Ed Parkinson on Hartlepool United
What was the key to the team’s success this past season?
The midfield has been brilliant this year. Mark Tinkler, Richie Humphreys, Darrell Clarke and Tommy Widdrington are all comfortable on the ball and look to pass to feet. This wholesale rejection of traditional hoofing has alienated some die-hard “get rid of it” advocates. I’ve loved it, though, and, although the promotion team of 1991 had better strikers, the football over the last 18 months has been the best I’ve seen at Pools.
Was Mike Newell’s sacking a surprise?
Only the timing, I suppose. Nobody was at all upset. The team’s form varied wildly under Newell, as we established and then lost a 14-point lead over Rushden. The end-of-season collapse was seen as throwing away the championship and was laid at Newell’s door. His abrupt dealings with fans and allegedly frequent socialising also contrasted sharply with the silky PR skills and sober image of his predecessor Chris Turner and helped him to achieve the distinction of being booed off on the day we clinched promotion.
Could Hartlepool’s crowds get much bigger than they are now?
I doubt it. Middlesbrough is too close and most of Durham is split between Sunderland and Newcastle. The theory that these big club fans will attend other clubs when they can’t get tickets is obviously flawed. Boro and Sunderland fans no longer attend their own matches and visiting Geordies are only ever on a one-off day out. Consolidating the recent improvement and maybe adding a few more away fans seems the only realistic option.
Do Hartlepool have a rivalry with clubs other than Darlington?
For at least one year we no longer have any rivals at all. We now look down on Darlington, smirking smugly as they rattle around in the cavernous spaces of the George Reynolds White Elephant Stadium. Carlisle don’t seem to like us much but the ill feeling was never really reciprocated and they are also no longer relevant to a club of our stature. We expect to get on well with all of our swanky new friends in the Second Division.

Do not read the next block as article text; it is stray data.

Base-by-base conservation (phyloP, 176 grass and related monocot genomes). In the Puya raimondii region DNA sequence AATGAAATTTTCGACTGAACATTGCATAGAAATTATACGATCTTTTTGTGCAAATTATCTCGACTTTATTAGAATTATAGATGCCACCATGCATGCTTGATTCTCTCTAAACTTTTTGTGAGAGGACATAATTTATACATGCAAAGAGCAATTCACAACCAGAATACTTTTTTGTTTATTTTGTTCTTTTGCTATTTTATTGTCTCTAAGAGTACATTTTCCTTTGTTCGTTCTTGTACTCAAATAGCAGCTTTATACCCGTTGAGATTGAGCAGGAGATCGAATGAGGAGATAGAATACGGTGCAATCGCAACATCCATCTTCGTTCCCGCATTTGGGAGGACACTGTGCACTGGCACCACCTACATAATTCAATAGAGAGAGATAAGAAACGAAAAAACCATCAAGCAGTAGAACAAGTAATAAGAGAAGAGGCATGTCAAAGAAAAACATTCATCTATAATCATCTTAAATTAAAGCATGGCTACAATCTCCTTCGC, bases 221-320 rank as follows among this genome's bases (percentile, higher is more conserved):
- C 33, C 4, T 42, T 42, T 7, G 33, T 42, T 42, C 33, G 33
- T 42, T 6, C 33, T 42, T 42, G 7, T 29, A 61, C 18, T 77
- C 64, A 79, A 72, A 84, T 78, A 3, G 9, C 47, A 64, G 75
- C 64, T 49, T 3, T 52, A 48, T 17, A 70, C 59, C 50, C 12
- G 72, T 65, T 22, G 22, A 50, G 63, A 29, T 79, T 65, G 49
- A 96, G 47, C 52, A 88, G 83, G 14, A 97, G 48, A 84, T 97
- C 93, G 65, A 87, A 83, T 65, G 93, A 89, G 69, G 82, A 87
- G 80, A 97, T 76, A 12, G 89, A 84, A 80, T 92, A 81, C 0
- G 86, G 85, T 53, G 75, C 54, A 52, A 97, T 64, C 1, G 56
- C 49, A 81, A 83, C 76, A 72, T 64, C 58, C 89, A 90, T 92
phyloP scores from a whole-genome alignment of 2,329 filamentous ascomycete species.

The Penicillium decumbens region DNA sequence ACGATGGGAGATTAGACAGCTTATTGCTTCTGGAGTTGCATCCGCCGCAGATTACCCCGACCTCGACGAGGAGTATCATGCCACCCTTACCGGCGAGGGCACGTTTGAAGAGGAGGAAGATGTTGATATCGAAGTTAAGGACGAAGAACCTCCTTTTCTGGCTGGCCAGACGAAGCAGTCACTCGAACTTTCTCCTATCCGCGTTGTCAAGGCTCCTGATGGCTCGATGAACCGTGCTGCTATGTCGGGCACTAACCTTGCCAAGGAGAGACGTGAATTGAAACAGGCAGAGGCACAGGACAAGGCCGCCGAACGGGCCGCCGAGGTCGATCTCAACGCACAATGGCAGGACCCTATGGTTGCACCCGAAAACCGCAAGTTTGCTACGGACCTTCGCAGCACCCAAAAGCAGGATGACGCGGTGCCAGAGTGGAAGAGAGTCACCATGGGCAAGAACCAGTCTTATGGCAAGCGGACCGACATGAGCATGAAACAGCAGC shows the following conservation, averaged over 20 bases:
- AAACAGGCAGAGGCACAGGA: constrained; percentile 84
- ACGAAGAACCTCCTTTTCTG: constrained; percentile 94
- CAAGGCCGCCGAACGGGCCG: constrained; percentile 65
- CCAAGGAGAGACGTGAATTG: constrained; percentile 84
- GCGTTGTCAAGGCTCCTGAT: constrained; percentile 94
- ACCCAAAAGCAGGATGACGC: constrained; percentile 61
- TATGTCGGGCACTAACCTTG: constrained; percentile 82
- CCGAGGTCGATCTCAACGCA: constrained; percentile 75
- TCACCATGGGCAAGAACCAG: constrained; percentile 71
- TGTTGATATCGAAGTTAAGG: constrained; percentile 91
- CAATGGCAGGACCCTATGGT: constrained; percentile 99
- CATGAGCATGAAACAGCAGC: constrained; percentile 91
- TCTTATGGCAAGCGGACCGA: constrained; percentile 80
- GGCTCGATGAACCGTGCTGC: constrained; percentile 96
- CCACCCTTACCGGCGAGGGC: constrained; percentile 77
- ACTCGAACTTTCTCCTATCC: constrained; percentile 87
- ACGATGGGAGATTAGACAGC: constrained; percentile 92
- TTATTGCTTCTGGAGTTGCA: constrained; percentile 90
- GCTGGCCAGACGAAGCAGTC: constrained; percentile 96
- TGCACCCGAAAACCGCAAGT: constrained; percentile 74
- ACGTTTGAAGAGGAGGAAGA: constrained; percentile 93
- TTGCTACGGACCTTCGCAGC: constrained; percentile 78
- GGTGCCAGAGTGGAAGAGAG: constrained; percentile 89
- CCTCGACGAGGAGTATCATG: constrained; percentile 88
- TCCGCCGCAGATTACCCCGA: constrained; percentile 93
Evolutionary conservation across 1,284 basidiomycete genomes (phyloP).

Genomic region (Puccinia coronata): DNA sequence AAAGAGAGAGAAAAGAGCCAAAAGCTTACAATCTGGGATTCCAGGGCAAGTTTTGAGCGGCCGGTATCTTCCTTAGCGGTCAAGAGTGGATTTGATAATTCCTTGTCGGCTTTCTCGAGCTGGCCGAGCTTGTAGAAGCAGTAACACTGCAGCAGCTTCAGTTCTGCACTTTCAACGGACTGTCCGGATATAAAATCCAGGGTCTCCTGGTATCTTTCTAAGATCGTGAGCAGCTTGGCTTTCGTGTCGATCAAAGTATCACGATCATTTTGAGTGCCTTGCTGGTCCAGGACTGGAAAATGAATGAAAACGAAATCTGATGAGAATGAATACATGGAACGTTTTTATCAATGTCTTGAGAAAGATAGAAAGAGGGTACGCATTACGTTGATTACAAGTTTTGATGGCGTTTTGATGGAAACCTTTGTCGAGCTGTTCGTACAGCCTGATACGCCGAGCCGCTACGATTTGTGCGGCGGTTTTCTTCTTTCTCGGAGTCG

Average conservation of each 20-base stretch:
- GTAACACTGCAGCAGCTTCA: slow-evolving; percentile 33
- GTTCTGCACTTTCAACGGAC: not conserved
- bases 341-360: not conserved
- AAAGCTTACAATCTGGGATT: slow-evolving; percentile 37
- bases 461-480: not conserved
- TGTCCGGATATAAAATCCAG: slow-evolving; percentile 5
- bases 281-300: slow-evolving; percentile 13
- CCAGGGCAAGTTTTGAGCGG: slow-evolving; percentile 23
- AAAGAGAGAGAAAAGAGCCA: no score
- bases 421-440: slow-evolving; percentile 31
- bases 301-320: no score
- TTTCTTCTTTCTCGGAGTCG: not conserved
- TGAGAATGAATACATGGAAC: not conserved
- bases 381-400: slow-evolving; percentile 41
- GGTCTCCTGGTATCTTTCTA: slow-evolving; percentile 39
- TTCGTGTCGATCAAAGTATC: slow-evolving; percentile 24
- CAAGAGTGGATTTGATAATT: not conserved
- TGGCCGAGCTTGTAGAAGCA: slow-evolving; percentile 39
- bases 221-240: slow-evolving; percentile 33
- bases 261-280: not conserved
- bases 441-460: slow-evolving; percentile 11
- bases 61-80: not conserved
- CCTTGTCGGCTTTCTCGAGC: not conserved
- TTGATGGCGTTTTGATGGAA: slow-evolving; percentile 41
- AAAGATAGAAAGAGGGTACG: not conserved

Brian Honour ~ Not because of his 384 appearances, or a winner at Roker Park direct from a corner. No, Brian was quite simply the most ferociously wholehearted opponent of Darlington ever. One 15-yard sliding tackle that ended with both sets of studs on his victim’s chest springs to mind.
Gary Gibson ~ Gibson was running the club when the team played Tottenham in a testimonial in memory of the recently deceased managerial genius Cyril Knowles. The consequent cheque to the bereaved Mrs Knowles bounced. The only time I’ve ever been truly ashamed of Pools.
Milestones & Millstones
1908 Hartlepools United formed, representing the boroughs of Hartlepool and West Hartlepool.
1916 Zeppelin bombs Victoria Ground, destroying the main stand. Despite the German government’s refusal to pay compensation, a temporary wooden stand is erected a year later.
1928 Player complaints about training in winter are rebuffed by manager Bill Norman, who rolls naked in the snow.
1957 Pools come back to level from 3-0 down to the Busby Babes in the FA Cup in front of 17,426, but lose 4-3. Busby describes it as “the most exciting match I’ve ever watched”.
1965 Brian Clough appointed. Two years later, team built, Clough and assistant Peter Taylor head for Derby.
1968 Promoted in third. Name changes to Hartlepool AFC.
1977 After nine years of fans ignoring the change, “United” is reinstated but, stubbornly, not the missing “s”.
1984 Cunning use of glossy brochure helps secure record-busting 14th re-election
1985 The temporary wooden stand is demolished after a mere 68 years.
1991 Promoted in third. Manager Cyril Knowles misses the end of the season due to a terminal illness.
1992 Goalless for 1,227 minutes, a record.
2002 Chris Turner’s team lose in play-offs.
2003 Promoted in second place. Best ever try, but still no silverware. Again the man who built the team isn’t there.
From WSC 197 July 2003. What was happening this month